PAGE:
I live in Switzerland and I would like to share an eye opening experience I lived last year. On my way to work I had a small accident with my bike. My nose was broken and it was bleeding. The accident happened just in front of the entrace of the main Train Station. A place that is really crowded at that time. NOBODY, I repeat NOBODY stopped to help me. I layed on the floor for about 5 minutes….crying. This was so sad to me. The pain on my nose was nothing compared to how I felt. And I promised myself I would help anybody who my Need it. Anytime. And it makes me very proud that also my Family and friends after Hearing my Story understood that kidness is soooo important!

    • Oh, I’m so sorry that people let you down! But I am glad that it made you resolve to be kinder, rather than letting it warp you. Hopefully a kind act you do for someone else keeps the ball rolling!

  • Thank you for putting out this reminder of the good things in the world and how well we can treat each other. I’ve been swimming in the kindness of strangers for the past few months – I have a terminal neuromuscular condition and there are more and more things I cannot do for myself. Strangers have always been willing to help when asked, and some simply offer. I can’t begin to say how grateful I am.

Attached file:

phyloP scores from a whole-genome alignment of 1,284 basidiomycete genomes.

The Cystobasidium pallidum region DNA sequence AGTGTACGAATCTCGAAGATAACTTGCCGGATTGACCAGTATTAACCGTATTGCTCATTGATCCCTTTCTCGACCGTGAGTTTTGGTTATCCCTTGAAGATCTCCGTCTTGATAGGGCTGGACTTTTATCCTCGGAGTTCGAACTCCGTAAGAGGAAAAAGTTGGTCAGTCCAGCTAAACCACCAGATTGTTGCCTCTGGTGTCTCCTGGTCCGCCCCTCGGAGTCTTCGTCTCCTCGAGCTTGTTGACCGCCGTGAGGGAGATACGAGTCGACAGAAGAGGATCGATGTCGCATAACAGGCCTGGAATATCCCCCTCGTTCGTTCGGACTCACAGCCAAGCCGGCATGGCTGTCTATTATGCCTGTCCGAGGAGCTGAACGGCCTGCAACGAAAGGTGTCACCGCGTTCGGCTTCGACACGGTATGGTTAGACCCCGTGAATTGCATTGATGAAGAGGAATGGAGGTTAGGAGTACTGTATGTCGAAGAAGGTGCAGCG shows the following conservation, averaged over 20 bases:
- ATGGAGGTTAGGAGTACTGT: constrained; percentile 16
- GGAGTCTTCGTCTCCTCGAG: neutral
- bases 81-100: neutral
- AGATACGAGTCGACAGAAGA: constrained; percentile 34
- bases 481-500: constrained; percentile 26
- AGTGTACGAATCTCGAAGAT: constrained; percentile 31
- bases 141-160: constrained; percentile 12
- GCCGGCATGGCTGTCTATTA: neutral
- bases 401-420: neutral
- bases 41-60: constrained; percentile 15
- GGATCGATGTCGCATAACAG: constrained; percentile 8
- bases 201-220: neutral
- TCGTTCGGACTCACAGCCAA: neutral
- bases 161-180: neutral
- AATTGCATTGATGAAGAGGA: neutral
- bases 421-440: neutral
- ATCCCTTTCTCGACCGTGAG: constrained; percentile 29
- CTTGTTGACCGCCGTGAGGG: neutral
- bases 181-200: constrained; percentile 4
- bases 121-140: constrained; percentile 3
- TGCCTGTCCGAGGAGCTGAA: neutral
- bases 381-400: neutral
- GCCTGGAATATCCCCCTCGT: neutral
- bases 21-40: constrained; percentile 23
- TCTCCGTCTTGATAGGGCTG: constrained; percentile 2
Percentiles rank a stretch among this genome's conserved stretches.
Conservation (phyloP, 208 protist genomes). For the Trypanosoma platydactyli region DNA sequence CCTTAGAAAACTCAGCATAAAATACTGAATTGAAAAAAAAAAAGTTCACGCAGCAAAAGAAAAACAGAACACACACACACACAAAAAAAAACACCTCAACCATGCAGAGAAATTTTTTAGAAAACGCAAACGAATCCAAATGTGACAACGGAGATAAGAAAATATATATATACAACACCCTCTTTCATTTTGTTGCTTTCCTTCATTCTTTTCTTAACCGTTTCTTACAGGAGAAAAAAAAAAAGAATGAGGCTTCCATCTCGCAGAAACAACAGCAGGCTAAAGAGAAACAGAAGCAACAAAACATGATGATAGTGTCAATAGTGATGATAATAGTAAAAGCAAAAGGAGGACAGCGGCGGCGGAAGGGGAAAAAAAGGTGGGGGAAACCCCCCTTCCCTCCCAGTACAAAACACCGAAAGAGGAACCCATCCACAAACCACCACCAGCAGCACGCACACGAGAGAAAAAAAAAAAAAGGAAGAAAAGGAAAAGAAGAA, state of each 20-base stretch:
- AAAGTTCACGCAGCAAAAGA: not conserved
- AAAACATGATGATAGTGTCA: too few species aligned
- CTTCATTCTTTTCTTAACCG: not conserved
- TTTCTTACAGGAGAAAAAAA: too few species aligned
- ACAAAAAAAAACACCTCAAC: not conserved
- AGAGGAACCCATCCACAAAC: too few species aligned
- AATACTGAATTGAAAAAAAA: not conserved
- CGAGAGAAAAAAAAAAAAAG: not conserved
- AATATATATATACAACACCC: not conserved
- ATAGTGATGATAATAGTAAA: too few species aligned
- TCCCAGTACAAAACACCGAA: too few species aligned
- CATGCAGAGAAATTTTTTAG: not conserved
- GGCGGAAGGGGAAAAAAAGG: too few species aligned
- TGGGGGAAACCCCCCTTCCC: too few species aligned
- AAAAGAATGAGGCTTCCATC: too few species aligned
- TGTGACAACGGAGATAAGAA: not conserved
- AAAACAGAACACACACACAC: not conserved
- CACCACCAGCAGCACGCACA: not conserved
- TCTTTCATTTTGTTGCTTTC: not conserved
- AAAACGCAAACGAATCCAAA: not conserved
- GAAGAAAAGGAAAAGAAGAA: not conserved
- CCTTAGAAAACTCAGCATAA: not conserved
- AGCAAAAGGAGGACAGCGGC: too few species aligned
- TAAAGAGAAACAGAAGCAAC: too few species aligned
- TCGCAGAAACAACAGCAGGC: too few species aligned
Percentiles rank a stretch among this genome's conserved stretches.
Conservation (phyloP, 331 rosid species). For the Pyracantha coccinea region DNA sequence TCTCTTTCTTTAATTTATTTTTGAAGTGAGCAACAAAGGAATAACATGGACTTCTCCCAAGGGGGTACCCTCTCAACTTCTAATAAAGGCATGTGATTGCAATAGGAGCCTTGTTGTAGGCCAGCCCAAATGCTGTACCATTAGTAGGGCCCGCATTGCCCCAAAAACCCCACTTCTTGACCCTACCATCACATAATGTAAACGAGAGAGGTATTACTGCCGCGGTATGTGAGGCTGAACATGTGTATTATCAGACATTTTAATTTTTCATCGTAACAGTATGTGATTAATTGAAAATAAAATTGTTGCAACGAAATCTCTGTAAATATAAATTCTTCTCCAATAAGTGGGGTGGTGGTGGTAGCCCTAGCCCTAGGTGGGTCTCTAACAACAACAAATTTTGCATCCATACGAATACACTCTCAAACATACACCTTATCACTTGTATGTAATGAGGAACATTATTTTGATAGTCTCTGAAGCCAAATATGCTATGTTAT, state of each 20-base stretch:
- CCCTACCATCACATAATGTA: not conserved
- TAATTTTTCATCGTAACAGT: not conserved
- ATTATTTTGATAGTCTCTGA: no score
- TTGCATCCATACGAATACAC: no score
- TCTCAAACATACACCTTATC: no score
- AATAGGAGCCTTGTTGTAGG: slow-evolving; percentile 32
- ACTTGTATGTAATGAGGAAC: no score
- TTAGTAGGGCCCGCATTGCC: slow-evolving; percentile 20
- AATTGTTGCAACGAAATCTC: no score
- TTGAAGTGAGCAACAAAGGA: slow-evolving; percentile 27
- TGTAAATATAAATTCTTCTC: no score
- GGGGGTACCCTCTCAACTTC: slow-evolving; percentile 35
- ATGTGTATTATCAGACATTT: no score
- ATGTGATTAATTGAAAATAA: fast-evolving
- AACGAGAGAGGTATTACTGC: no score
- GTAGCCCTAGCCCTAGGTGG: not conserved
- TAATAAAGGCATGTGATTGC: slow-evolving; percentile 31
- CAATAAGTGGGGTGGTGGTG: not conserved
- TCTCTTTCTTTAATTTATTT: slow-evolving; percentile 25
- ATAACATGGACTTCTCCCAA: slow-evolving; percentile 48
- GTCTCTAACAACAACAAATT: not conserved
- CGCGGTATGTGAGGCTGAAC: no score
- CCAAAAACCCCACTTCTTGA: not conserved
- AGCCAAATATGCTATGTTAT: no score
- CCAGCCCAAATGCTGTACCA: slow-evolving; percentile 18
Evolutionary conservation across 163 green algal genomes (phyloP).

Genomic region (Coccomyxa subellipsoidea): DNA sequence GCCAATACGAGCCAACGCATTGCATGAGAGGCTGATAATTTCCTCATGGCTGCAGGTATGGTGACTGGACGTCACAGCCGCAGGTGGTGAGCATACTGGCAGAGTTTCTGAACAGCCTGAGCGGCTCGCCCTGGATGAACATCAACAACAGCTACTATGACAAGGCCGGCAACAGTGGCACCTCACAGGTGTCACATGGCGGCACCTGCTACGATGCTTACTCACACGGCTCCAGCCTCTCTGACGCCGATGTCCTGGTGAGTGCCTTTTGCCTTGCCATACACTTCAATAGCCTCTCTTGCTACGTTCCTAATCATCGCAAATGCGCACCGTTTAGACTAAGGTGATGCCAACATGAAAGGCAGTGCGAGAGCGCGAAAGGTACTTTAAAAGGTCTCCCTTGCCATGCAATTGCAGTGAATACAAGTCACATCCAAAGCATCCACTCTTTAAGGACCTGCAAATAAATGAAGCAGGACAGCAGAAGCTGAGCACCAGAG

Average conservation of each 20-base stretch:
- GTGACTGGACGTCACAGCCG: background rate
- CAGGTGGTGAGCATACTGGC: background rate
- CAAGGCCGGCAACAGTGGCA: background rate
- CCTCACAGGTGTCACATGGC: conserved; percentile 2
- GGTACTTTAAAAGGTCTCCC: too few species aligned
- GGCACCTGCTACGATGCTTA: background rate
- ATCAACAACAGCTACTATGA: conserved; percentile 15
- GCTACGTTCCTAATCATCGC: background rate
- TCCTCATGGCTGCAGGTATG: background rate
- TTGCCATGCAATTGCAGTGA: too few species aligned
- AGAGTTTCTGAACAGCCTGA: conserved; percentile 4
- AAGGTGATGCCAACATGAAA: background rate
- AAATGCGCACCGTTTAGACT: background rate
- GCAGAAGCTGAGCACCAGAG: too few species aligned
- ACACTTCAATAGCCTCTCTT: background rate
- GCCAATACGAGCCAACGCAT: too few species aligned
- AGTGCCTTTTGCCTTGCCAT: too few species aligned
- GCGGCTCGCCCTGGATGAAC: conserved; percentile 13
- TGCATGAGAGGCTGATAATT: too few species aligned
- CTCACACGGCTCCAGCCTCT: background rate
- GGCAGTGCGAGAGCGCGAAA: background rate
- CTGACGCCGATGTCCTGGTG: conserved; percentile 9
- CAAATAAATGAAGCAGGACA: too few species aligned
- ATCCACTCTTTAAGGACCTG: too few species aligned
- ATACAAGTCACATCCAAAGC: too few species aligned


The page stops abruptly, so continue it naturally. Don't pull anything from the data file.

• I hope that the kindness of strangers eases this time for you. I don’t have the same experience as you, but I imagine that loss of your physical independence is a huge mental adjustment as well. I’m so glad to hear people have stepped up when you need them. The world is full of help!

  • Sometimes all it takes is a smile–saying I see you and I’m one of the good guys, and I’m here to help if you need me.
    Without this, strangers are just strangers but once we make eye contact and smile, we’re all on the same team.
    Thanks for sharing your story and it sounds like you had a wonderful trip. If it makes you feel better, my old car’s check engine light was on for three years. No one could figure out why, but it ran fine. Some black electrical tape over the light will fix it right up ;)